UK - Rising equity markets have slashed scheme deficits at Britain's largest companies by over 50% to £50bn, new research shows.
But experts warn the improvement could trigger a new round of defined benefit scheme closures as firms “free themselves from the risks” for a tolerable one-off payment.
Hewitt Bacon & Woodrow says the aggregate FRS17 deficit for FTSE100 company schemes has fallen from £100bn – registered when the market hit its lowest point during March 2003 – to just under £50bn by the end of December.
But Hewitt partner Kevin Wesbroom (pictured) warned that these gains could easily be reversed if markets fell again and that increased longevity would add to schemes’ liabilities.
Wesbroom said: “There is some good news, but don’t think that we’re out of the woods.
“We don’t know the effect that schemes progressively switching to bonds will have in terms of increasing liabilities or the extent to which people have taken on board the latest changes in mortality that the Government Actuary has come out with.”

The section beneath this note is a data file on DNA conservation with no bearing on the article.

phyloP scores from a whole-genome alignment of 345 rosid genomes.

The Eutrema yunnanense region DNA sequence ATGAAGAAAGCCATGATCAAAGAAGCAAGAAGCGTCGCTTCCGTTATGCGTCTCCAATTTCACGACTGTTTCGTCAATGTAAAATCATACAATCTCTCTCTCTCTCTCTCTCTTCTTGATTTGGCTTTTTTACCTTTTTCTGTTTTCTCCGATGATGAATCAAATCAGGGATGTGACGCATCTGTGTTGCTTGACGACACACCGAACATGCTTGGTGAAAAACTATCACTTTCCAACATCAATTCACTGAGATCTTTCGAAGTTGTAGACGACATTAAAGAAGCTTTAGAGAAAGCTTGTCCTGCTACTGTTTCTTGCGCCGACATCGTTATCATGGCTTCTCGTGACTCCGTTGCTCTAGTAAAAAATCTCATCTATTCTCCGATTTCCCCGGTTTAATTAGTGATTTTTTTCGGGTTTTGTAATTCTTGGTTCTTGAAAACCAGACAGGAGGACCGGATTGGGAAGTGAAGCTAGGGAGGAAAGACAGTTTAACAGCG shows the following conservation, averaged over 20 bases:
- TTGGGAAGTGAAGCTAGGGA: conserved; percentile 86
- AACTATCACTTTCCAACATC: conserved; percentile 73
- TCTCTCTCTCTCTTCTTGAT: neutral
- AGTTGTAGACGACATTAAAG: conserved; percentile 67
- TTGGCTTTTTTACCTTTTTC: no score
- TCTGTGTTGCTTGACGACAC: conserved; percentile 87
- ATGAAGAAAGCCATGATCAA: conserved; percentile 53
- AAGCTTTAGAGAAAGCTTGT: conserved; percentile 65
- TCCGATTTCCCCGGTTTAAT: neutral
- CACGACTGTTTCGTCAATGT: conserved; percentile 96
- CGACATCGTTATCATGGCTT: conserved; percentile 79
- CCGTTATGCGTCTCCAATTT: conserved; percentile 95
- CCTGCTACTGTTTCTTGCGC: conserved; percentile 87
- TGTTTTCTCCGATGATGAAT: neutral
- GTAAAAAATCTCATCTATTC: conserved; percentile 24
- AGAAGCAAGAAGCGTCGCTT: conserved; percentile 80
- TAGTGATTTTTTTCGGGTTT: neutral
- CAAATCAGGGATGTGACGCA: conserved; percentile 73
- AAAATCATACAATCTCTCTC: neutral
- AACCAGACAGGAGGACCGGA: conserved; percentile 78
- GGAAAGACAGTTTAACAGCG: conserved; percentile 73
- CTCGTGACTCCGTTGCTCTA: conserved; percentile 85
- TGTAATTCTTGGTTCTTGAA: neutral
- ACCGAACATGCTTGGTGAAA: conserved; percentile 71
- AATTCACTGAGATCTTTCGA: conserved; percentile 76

Mercer Investment Consulting head of investment strategy Andy Green doubted the scale of the recovery.
He said: “The positive returns on equity markets over the last 12 months will have been generally beneficial to pension plan funding levels.“But corporate bonds, which are used to determine the value of liabilities under FRS17, also delivered positive returns over 2003, and the market implied expected rate of inflation has risen over the year.”
And Friends Provident manager, pensions research and development, Chris Bellers, warned that if markets continued to improve and restore funding levels, many companies could move to wind up their defined benefit schemes in order to “free themselves” from the risks that they posed.
FPS group marketing manager Patrick Wynne-Jones agreed. He said:
“We’ve been talking to a lot of people with deficits and if it gets to the point where they can make a one-off payment that’s tolerable to clear the decks, that’s what they’re going to do.”
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